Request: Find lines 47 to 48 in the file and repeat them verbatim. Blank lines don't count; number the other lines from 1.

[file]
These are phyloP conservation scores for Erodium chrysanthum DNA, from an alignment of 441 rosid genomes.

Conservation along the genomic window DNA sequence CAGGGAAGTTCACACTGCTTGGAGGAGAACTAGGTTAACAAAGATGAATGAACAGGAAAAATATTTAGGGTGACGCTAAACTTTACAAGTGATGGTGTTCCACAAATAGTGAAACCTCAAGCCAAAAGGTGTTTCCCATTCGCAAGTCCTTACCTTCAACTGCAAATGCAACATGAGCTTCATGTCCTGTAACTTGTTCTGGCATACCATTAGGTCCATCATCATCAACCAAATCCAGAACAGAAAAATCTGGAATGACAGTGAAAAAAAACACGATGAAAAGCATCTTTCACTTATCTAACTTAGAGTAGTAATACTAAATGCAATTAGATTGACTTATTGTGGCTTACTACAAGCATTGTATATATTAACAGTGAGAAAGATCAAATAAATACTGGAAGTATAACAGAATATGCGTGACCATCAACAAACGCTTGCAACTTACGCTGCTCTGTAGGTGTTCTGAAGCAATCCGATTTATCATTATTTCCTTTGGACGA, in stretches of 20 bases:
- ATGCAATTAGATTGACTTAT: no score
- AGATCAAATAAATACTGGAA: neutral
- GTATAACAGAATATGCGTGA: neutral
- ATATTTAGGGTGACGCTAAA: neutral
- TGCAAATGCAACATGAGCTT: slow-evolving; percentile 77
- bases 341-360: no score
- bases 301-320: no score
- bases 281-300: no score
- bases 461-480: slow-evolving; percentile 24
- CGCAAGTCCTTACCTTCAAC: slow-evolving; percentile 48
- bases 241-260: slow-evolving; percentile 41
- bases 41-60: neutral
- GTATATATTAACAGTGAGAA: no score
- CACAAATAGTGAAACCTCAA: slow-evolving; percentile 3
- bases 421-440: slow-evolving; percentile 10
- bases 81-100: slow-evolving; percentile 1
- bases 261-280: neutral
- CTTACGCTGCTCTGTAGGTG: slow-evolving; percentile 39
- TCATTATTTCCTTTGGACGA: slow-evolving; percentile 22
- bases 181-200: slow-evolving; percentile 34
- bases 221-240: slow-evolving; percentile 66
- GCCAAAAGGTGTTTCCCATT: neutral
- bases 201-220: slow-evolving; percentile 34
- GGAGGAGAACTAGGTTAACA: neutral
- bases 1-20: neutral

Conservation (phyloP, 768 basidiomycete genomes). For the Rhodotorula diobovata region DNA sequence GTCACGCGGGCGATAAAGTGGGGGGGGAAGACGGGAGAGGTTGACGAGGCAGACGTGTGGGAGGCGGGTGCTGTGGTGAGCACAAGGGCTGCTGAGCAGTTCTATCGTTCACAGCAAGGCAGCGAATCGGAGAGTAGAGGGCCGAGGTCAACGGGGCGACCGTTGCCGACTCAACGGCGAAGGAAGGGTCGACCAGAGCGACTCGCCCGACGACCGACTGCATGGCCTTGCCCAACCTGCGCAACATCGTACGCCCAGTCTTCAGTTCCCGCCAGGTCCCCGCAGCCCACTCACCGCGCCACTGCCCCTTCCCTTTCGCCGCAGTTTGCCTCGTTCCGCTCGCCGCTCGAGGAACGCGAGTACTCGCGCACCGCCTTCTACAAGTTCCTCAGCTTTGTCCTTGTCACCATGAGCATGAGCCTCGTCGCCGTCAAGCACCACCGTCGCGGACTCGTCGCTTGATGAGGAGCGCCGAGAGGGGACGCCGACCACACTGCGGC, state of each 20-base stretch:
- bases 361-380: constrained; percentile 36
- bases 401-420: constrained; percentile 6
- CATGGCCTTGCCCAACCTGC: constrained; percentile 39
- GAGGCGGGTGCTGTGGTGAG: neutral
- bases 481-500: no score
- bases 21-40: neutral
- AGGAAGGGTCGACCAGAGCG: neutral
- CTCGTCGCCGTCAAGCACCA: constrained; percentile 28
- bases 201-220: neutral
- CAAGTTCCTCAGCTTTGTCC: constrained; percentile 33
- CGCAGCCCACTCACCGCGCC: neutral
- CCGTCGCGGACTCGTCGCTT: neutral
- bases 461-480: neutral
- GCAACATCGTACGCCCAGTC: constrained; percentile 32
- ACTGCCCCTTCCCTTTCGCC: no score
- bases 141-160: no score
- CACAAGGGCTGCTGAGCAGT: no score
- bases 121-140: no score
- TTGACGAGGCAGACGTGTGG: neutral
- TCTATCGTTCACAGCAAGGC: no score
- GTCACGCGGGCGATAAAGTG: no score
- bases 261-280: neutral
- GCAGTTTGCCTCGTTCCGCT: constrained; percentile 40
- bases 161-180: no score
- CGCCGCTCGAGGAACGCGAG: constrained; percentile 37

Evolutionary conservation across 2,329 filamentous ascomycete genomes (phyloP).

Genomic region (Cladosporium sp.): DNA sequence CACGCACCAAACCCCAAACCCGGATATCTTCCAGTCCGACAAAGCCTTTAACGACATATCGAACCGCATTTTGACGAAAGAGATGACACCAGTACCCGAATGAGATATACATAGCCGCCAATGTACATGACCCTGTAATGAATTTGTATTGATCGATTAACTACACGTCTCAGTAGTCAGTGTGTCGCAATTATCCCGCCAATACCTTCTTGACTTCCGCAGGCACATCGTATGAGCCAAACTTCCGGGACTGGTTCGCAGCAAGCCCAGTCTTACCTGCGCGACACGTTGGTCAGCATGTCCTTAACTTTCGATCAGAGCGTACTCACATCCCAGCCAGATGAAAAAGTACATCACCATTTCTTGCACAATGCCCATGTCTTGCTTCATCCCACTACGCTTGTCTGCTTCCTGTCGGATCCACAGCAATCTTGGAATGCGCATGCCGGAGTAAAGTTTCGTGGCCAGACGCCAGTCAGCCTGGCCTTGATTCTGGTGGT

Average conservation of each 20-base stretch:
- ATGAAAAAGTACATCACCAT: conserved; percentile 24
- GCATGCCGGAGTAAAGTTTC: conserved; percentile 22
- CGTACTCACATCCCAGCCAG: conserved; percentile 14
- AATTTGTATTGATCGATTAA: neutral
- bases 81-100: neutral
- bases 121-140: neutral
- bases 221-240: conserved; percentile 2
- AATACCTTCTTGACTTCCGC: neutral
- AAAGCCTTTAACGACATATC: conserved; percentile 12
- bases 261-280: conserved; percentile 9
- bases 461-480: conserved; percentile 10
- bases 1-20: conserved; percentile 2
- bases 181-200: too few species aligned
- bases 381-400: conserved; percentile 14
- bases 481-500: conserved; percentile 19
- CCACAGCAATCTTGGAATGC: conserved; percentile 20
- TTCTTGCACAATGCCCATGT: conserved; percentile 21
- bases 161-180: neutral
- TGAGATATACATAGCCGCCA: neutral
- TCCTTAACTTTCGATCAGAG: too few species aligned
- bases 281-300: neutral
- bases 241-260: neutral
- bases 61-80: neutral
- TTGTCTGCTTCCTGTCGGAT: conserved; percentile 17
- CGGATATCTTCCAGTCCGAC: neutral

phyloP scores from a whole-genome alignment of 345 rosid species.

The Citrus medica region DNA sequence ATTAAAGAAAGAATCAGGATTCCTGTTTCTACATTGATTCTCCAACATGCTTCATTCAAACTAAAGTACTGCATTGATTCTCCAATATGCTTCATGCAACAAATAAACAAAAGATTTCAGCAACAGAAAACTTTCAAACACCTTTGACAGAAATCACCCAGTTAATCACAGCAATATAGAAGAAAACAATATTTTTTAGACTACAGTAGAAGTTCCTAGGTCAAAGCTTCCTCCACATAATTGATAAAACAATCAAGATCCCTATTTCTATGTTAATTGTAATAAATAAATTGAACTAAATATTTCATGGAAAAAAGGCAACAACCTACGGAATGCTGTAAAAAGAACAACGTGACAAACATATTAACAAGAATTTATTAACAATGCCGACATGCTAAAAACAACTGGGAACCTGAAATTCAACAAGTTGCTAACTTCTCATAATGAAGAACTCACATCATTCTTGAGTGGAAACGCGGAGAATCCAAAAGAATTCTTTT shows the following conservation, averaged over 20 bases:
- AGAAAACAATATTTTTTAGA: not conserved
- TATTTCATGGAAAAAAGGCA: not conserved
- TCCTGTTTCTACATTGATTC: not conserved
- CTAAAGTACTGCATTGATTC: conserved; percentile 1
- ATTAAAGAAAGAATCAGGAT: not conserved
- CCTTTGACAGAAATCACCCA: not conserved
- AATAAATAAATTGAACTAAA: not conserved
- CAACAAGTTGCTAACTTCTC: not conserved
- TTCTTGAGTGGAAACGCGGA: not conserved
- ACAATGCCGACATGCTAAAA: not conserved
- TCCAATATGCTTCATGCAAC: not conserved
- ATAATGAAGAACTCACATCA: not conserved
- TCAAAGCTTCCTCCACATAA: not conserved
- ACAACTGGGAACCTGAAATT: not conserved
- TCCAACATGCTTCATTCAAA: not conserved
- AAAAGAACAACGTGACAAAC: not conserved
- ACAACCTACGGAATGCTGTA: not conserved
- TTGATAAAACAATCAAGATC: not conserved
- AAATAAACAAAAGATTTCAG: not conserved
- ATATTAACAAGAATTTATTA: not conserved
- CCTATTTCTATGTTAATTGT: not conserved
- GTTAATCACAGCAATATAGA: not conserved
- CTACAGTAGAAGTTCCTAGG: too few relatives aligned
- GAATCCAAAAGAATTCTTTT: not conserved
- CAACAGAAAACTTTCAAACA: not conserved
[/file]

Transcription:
- TTGACGAGGCAGACGTGTGG: neutral
- TCTATCGTTCACAGCAAGGC: no score